Cefalu'-Sicily

Sicily Travel Guide: What makes Sicily an ideal holiday destination

Welcome to Sicily

In this article I will guide you through some of Sicily’s highlights that make this beautiful Island a great holiday destination.

Sicily is the largest island in Italy and of the Mediterranean. The Strait of Messina separates Sicily from the italian peninsula. Also part of Sicily are the archipelagos of the Aeolian, Egadi and Pelagie islands plus the islands of Ustica and Pantelleria.

Landscape of Sicily

The Sicilian territory is mainly hilly and mountainous, but the sea is the real main attraction of the island. The Northern Territory with its rocky coasts and sandy beaches opens onto the Tyrrhenian Sea with frequent wide inlets, such as the gulfs of Castellammare del Golfo, Palermo and Termini Imerese. 

The east the Ionian coast is more varied with plenty of narrow pebble beaches like the one of Taormina; it does get more irregular proceeding to the south, with inlets and bays like Giardini Naxos and rugged cliffs up towards Catania.

The southern coast is generally sandy and uniform and right in the centre part you will find the largest gulf of Gela which is the largest in the region. The coast gets more varied around Ragusa, Agrigento and the Western Trapani area.

See also: Sicily where to fly into

The climate in Sicily

The climate of Sicily is Mediterranean, where summer can be very hot and winter can be mild and rainy. On the coast, especially the south-western coast, the climate is most affected by African currents, so summers can be hot and dry. 

Sicily is seen as an island of heat even in winter however along the Tyrrhenian coast and inland areas, winters can also be cold as usually these are geographically elevated areas. 

You are now probably wondering what is the best time to travel to Sicily?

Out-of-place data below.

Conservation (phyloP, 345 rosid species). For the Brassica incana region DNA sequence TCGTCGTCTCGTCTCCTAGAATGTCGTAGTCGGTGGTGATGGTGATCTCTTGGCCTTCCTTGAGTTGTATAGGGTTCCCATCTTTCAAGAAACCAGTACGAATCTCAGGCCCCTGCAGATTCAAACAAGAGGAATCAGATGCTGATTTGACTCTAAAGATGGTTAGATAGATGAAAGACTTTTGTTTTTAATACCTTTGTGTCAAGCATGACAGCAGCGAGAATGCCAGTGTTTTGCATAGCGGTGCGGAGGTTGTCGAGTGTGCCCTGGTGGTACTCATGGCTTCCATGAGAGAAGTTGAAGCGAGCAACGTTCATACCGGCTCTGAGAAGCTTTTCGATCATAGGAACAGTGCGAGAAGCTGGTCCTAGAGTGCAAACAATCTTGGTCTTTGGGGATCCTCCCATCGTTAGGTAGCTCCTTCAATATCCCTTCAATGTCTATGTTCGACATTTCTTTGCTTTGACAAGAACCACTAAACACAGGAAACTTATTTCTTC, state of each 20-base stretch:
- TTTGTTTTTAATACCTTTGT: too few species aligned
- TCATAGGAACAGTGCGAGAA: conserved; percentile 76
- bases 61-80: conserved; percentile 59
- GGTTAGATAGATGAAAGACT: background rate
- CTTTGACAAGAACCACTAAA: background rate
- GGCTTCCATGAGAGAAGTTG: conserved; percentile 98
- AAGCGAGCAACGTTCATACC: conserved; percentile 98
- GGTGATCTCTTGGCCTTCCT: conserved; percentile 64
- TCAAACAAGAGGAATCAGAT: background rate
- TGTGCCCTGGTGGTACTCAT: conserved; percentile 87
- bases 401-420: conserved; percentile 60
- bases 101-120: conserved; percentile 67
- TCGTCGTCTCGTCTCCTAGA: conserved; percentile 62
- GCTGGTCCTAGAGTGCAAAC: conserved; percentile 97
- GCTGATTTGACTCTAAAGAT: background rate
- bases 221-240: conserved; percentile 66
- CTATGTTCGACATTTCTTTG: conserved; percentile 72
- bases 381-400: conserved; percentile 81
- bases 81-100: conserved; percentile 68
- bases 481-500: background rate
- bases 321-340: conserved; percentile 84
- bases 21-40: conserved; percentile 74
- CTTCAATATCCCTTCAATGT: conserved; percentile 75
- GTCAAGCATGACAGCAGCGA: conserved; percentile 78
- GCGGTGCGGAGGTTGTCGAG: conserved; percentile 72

The best time of the year to visit Sicily is from late April to early June and from mid September to October as it would be less hot, less busy and cheaper.

See also: My list of Sicily Best Beaches

A Melting Pot of Civilizations 

Valle Dei Templi-Sicily

Many civilizations have passed through Sicily leaving their mark like the Greeks and the Phoenicians, the Romans and the Byzantines, the Arabs and the Normans, the Spaniards and the Austrians.

In the 1800 century the largest island in the Mediterranean became a must for the upper class European scholars such as Maupassant, Edmondo De Amicis, Elliot, Alexandre Dumas, Goethe and Tocqueville. They travelled to Sicily to complete their studies, remaining fascinated by Etna, the Aeolian Islands and from all those places known for classical art such as Syracuse, Segesta and Selinunte.

Sicily Unesco World Heritage sites 

There are 7 Sicilian sites that have become part of the “UNESCO World Heritage” list (all the names are in bold).

The first of these is the Villa Romana del Casale, a late Roman villa near Piazza Armerina known for its architecture and apparently the world’s best kept mosaics. 

Then we have Agrigento with its Greek temples in Doric style, three sanctuaries and some necropolises from the Hellenic period which are all part of the Valley of the Temples.  This is an archaeological area of ​​1,300 hectares.

The third UNESCO site is represented by the Aeolian Islands, an archipelago of volcanic origin consisting of seven islands in the Tyrrhenian Sea: Lipari, Vulcano, Salina, Stromboli, Filicudi, Alicudi and Panarea. 

All of these islands offer beautiful beaches, coves, caves, inlets and more. 

Next we have the eight baroque historical centers of Val di Noto, such as Caltagirone, are also part of the Unesco heritage Militello in Val di Catania, Catania, Modica, Noto, Palazzolo, Ragusa and Scicli, awarded for their high architectural and artistic level. 

The fifth site is composed of the Necropolis of Pantalica with more than 5,000 tombs built between the 13th and 7th centuries BC, and Syracuse, with the ancient city that contains Ortigia, the first settlement founded by the Greek colonists of Corinth, with its remains of the Athena’s temple, today a cathedral.

Etna has also been proclaimed Unesco heritage “for the exceptional level of volcanic activity and for the testimonies inherent to this activity that date back to over 2700 years ago. 

The last but not least is the Palermo Cathedral one of the most astonishing works of the city:

its originality derives from the mixture of shapes and styles mainly Arab and Norman in a single architectural body.